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In agriculture, we’re all used to worrying about weather—not enough moisture, too much moisture, moisture at the wrong times. We’re used to worrying about markets, equipment, labor and inputs. We’re used to worrying about so many things except our own health and wellbeing.
The Canadian Mental Health Association recently reported that more than half of farmers would meet the diagnosis criteria for anxiety, and a third would meet the threshold for depression. These statistics are something to worry about, particularly when one considers the common coping choice for both these mental health concerns is self-medicating and Substance Use Disorder (SUD).
Addiction is something most of us are familiar with. We’ve heard the stories and read the headlines. But addiction is just the last stop on a track that starts in moderation and ends in a train wreck. The Diagnostic and Statistical Manual of Mental Disorders (the bible for mental health professionals) defines SUD as “a mental disorder that affects a person’s brain and behavior, leading to a person’s inability to control their use of substances such as legal or illegal drugs, alcohol, or medications. Symptoms can range from moderate to severe, with addiction being the most severe form of SUDs.”
Rural Canadians drink at a higher rate than their urban counterparts and Canada ranks third in the world for ‘drunk days,’ behind only the United Kingdom and the States. (On average, Canadians drink about 2.6 gallons of alcohol a year, while their American cousins are holding up their end of the bar at 2.3 gallons a year.) Alcohol is a factor in between 25 and 30 percent of completed suicides and, according to the U.S. Center for Disease Control and Prevention, farmers in the U.S. are among those most likely to take their own lives.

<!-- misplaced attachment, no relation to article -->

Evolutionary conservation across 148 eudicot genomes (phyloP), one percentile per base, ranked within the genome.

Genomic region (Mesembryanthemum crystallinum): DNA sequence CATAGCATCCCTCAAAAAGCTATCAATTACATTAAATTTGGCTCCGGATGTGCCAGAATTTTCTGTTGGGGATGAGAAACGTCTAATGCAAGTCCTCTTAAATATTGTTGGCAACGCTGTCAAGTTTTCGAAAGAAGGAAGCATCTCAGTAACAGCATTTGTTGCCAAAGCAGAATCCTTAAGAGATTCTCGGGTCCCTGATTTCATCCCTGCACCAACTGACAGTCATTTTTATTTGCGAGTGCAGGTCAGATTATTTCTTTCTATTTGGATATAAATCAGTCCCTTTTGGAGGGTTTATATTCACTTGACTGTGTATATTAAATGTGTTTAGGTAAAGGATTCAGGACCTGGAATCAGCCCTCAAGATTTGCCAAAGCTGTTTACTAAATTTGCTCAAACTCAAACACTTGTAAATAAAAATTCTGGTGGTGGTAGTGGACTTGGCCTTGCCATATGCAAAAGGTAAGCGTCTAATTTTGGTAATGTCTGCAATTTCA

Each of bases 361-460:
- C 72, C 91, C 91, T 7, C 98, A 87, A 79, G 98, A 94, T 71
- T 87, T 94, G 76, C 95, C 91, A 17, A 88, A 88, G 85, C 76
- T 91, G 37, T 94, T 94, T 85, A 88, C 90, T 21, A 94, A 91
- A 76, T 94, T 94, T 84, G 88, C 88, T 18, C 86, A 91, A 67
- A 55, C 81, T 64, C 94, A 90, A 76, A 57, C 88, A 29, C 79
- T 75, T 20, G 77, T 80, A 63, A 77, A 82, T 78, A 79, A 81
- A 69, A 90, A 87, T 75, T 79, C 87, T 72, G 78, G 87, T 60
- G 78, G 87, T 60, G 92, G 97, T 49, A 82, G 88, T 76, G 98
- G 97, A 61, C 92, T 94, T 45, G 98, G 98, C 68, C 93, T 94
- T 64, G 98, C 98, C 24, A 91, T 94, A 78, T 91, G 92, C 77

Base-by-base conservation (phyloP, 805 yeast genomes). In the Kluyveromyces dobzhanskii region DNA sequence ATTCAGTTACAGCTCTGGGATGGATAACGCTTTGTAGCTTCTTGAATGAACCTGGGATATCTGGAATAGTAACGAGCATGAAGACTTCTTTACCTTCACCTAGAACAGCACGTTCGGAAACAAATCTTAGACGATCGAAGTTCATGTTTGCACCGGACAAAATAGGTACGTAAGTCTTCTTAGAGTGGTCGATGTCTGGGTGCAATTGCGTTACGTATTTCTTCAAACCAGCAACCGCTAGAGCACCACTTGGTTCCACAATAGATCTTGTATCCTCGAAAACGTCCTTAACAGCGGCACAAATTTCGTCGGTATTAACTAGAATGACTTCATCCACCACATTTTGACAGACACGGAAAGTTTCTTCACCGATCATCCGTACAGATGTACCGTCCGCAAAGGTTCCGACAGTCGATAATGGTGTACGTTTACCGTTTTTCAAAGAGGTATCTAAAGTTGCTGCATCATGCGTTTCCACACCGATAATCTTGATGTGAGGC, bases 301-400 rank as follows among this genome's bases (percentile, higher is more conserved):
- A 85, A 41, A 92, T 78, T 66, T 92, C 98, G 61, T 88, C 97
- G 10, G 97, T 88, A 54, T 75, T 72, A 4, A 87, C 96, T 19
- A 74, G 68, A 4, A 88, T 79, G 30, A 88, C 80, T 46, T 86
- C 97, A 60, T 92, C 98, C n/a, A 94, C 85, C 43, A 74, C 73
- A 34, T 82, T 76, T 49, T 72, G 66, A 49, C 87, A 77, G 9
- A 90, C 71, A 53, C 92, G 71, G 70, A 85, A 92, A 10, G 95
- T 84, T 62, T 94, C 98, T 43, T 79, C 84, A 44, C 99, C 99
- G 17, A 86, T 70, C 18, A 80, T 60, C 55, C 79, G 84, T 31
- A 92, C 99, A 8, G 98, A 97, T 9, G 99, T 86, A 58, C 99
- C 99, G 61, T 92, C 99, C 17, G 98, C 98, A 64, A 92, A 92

While there are signs that mental health in agriculture is getting some attention—for example, there are helplines in each province across Canada and online options exist for those looking for assistance —support for those who are living with SUD or who care about someone who is suffering is still hard to come by. Furthermore, as agricultural communities are often small and interconnected, anonymity isn’t an option, and farmers and ranchers are reluctant to seek help from professionals with no understanding of their rural realities. After all, if things are sliding out of your control but you are also calving, you’re going to grit your teeth and hang on. ‘Muscling through’ is a way of life—and a shackle.
With everything farmers have to deal with—from a changing climate to changing markets—building more resilient families and communities must become a priority for all of us. It’s time to apply that trendy ‘regenerative’ tag to the people we love, as much as the land we live on.
If you or someone you care about is struggling, support is available. Farmers in Canada can contact The Do More Agriculture Foundation at domore.ag. Farmers in the U.S. can contact Farm Aid at 1-800-FARM-AID (1-800-327-6243)
Author: Tara Klager is a freelance journalist and AGW-certified farmer at Providence Lane Homestead, Alberta
Originally published in the Summer 2022 issue of AGW’s Sustainable Farming magazine.